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When Did Jazz Go Straight? A Queer Question for Jazz Studies

Sherrie Tucker

Published: 2008-12-04

Scholars in Jazz Studies who seek to analyze sexuality in meaningful ways struggle against a historical legacy of writing saturated by racist and colonialist desires manifest in primitivism, romanticism, and hyper-sexualization. This baggage does not go away when scholars turn their focus to "hidden histories of queer jazz musicians." This article argues for another tack, to analyze heterosexual norms as social constructions; to understand intersectional analysis as a network of actively changing and contingent categories, and to attend to dynamics of "queering" and "straightening" in historically and culturally specific moments. This article poses the question--"when did jazz go straight?''--not as a literal question that can be answered once and for all, but as a candidate for inclusion in a new and improved "sexuality" compartment of the Jazz Studies toolkit.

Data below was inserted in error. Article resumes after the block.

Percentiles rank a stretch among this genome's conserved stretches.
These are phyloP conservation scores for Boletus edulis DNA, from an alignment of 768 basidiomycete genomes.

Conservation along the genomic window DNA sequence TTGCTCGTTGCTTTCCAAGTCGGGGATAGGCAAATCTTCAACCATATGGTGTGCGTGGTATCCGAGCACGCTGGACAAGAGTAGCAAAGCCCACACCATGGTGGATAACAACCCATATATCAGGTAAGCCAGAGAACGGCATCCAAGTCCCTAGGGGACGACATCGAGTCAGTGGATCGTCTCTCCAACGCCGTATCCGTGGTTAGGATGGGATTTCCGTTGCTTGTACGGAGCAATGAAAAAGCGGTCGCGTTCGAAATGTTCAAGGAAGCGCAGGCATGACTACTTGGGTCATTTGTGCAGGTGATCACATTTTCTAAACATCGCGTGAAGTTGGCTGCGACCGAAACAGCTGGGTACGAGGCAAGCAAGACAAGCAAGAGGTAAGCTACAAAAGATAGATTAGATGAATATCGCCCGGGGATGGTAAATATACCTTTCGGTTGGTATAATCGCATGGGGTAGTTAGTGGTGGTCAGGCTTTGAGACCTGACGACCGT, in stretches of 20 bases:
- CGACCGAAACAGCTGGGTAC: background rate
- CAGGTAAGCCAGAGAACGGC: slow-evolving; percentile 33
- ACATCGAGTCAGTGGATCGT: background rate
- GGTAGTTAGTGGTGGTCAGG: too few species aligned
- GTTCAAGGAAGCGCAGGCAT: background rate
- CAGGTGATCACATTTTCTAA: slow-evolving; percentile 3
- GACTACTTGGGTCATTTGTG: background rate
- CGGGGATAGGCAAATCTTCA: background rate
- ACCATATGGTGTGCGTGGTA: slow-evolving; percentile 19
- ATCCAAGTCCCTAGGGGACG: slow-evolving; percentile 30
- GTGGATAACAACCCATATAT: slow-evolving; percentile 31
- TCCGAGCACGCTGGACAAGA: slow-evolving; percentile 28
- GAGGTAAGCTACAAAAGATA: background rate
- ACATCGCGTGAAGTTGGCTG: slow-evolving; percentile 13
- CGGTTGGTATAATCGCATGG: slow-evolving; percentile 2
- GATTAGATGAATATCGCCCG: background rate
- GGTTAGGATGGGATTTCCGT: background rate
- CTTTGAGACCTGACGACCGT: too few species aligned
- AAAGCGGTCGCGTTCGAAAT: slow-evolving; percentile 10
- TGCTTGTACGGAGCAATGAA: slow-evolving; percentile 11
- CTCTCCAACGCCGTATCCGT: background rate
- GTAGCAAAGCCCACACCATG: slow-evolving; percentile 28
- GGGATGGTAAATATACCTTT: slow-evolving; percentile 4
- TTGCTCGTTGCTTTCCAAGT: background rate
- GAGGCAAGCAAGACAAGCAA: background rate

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There is a curious yet enormously fruitful duality in the way that improvisation plays on our expectations and perspectives.

– Tracey Nicholls